of students do not know if their campus has a health center





In campuses that do have a health center, 73% of students reported never using it for sexual and reproductive healthcare



Insurance posed another barrier, with 35% of students reporting no medical insurance - stopping them from seeking long-acting methods of birth control like the IUD or the implant



Students also reported that many health clinics were inconvenient for them to use, as availability does not fit their personal, school, or work schedules




These barriers have continued to impact community college students across the country. This isn't the issue in San Antonio anymore. BAE-B-SAFE has been a trailblazer, setting precedents for finding solutions to these issues.


Gaining national recognition as an effective approach to ensuring the health and wellness of one of our most vulnerable populations, BAE-B-SAFE supports #SexEdForAll month by delivering medically accurate sexual health information and resources through fun, engaging, and relevant activities and events. By centering student voice and engagement in our services, BBS creates a memorable experience that can be practically applied to young adult’s personal health plans. Our approach has made BBS a trusted and sought-out resource that motivates students to learn and participate in their own self-management. BBS also refers students to Teen-Friendly clinics in San Antonio, ensuring those clinics have the funding to support students who are underinsured or not insured.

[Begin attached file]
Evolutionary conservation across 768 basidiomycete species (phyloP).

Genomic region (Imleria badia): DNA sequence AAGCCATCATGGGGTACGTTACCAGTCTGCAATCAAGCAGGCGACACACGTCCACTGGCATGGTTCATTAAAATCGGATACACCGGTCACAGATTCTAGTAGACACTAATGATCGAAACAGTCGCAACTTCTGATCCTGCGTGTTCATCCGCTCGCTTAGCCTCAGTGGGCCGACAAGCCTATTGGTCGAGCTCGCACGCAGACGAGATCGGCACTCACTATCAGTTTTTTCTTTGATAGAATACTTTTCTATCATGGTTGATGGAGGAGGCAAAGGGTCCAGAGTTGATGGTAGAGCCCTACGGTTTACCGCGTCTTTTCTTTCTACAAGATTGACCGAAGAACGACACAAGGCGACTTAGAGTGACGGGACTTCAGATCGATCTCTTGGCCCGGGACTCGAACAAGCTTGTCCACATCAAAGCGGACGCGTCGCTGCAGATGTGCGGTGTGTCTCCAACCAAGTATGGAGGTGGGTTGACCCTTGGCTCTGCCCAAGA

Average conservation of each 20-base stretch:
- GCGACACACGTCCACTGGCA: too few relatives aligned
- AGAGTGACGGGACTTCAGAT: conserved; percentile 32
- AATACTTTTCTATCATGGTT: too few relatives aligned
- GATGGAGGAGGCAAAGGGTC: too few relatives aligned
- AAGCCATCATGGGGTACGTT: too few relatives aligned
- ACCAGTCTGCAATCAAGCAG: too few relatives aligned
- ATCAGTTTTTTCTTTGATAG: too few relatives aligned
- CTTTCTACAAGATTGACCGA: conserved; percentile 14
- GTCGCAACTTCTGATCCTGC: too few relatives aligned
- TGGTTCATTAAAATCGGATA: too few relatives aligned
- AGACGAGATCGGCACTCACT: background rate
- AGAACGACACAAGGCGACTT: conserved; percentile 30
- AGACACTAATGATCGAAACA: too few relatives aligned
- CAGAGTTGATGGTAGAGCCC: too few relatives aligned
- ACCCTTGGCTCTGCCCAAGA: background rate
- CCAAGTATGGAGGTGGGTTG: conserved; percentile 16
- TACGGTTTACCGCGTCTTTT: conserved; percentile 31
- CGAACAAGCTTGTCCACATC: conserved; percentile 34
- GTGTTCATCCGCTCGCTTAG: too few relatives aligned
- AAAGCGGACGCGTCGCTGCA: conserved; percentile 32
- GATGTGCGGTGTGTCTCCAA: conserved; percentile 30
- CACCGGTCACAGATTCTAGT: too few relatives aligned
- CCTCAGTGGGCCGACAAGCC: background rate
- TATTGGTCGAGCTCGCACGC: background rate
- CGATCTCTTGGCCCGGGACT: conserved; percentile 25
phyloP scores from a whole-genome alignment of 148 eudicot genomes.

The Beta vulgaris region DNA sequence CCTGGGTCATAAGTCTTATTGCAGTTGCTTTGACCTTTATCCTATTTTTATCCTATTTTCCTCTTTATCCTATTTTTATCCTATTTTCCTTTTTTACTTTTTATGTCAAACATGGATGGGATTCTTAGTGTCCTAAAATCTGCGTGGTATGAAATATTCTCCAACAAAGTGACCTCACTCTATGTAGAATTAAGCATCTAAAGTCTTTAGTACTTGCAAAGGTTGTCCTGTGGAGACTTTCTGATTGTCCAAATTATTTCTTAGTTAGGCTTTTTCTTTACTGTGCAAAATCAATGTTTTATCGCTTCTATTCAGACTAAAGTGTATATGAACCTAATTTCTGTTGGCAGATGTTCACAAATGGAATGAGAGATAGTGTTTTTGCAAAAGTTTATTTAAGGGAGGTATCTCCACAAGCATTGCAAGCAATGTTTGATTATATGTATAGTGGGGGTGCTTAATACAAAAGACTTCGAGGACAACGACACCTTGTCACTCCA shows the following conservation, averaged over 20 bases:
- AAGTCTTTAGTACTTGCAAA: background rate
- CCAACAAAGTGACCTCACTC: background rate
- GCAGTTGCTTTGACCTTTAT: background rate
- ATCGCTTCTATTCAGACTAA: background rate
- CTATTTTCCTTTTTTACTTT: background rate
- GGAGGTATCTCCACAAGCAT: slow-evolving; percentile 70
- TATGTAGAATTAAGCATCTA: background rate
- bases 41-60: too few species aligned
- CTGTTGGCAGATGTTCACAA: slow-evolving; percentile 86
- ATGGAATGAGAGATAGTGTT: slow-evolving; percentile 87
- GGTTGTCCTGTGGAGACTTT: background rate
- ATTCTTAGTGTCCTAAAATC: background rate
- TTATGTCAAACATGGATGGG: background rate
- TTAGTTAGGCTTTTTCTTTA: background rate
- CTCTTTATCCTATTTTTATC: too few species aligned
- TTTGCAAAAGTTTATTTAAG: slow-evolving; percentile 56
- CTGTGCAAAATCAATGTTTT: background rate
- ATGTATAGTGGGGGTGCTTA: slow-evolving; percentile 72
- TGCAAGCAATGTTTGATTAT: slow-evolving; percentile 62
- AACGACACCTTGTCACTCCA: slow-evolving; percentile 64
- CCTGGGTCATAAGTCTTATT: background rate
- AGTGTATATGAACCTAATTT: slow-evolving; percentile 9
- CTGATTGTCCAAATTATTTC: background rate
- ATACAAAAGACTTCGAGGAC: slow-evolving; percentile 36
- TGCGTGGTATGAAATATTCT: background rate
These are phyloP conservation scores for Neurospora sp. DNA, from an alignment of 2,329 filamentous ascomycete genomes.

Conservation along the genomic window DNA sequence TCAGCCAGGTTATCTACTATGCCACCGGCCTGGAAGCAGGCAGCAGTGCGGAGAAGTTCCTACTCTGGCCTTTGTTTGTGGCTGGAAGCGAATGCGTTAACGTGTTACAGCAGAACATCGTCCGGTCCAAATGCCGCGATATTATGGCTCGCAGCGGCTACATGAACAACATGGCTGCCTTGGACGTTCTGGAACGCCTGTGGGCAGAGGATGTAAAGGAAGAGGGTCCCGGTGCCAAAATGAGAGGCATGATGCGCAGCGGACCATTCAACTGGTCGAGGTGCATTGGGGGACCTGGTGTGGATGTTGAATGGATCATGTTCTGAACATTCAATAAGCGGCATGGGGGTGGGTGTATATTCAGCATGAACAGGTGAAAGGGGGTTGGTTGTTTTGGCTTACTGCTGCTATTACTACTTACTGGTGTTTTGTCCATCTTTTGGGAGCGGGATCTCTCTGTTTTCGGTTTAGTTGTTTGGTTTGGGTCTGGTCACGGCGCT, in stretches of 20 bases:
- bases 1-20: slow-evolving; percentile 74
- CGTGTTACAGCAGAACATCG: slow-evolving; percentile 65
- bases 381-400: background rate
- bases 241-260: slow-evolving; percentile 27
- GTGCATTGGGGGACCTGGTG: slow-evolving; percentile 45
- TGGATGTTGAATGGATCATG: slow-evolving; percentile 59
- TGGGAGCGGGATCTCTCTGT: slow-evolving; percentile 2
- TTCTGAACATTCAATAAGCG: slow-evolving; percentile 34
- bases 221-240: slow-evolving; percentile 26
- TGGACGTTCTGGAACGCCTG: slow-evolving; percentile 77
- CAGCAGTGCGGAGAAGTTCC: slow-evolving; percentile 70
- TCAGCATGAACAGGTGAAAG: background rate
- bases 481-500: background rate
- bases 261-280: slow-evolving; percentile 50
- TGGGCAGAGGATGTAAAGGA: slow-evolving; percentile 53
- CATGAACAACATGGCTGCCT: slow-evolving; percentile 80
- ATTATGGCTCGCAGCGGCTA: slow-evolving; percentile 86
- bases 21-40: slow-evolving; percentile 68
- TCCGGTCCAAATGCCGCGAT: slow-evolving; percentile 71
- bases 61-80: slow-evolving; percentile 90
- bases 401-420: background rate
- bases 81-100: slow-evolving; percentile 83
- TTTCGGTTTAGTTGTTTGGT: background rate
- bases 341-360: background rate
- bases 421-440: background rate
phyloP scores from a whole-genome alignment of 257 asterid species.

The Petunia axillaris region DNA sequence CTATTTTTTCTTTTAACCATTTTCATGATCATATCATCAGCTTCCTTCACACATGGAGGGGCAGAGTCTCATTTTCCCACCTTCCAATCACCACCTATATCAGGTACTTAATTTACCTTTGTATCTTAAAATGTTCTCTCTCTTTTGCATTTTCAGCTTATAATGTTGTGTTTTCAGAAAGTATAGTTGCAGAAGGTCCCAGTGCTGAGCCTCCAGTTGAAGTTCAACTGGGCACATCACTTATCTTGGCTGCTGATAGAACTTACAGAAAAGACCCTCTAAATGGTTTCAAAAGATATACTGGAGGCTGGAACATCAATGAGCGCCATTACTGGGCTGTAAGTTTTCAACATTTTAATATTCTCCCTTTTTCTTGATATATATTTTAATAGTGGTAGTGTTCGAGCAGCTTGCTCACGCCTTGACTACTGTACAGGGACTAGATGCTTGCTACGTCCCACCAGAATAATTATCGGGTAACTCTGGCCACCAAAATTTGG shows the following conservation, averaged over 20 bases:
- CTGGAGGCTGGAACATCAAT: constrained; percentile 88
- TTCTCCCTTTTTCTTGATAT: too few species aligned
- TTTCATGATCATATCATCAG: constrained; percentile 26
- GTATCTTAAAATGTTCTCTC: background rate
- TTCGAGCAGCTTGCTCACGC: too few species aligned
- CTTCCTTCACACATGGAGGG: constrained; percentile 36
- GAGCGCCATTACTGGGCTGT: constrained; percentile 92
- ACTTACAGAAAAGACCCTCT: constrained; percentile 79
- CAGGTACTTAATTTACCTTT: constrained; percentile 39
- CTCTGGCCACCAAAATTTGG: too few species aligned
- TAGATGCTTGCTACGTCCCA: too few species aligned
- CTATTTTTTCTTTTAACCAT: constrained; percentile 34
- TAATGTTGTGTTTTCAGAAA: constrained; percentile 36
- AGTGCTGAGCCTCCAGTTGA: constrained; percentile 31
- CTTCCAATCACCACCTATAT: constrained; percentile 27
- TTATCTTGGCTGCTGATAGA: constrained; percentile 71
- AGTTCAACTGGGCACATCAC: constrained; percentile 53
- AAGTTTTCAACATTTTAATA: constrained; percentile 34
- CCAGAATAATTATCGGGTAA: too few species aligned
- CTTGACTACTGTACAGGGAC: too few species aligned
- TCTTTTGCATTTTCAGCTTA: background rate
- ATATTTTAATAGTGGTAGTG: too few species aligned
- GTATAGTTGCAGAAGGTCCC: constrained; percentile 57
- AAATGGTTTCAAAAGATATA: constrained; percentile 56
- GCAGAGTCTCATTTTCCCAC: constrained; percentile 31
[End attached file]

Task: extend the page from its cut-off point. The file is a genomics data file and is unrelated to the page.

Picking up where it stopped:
BAE-B-SAFE aims to reach all community college students in meaningful ways that create space for #SexEdForAll to become a reality on campus. Follow us on Instagram for inspiration on how to bring this reality to community college students near you.







Kelsey Olson, BAE-B-SAFE Program Coordinator, discovered her passion for sexual health education while earning her graduate degree in Health Education at Texas State University in San Marcos. Aside from sex ed, Kelsey enjoys reading and spending her summer days by the lake or floating nearby rivers.


Brooke Becker and Corrie Rodriguez, are both former Healthy Futures-interns-turned-BAE-B-SAFE Health Educators. As interns, Brooke and Corrie wowed the sexual health community with their passion and ideas. As educators, they continue to innovate sexual health culture.

When she's not teaching sex ed, Brooke Enjoys the great outdoors, exploring local parks. She is also civically engaged as a youth mentor. Corrie likes to spend her free time watching scary movies and playing with her dog and cat.

Fun fact, Brooke and Corrie are also friends IRL.







Thanks for reading our 2021 #SexEdForAll Month blog series. In case you missed it, check out the first two blogs: History of Sex Ed Timeline and Youth in Sex Education Policy.


Stay tuned next week for an update on sex education in the Deaf community by our very own ASL interpreter and sex education coordinator, Paris Rangel.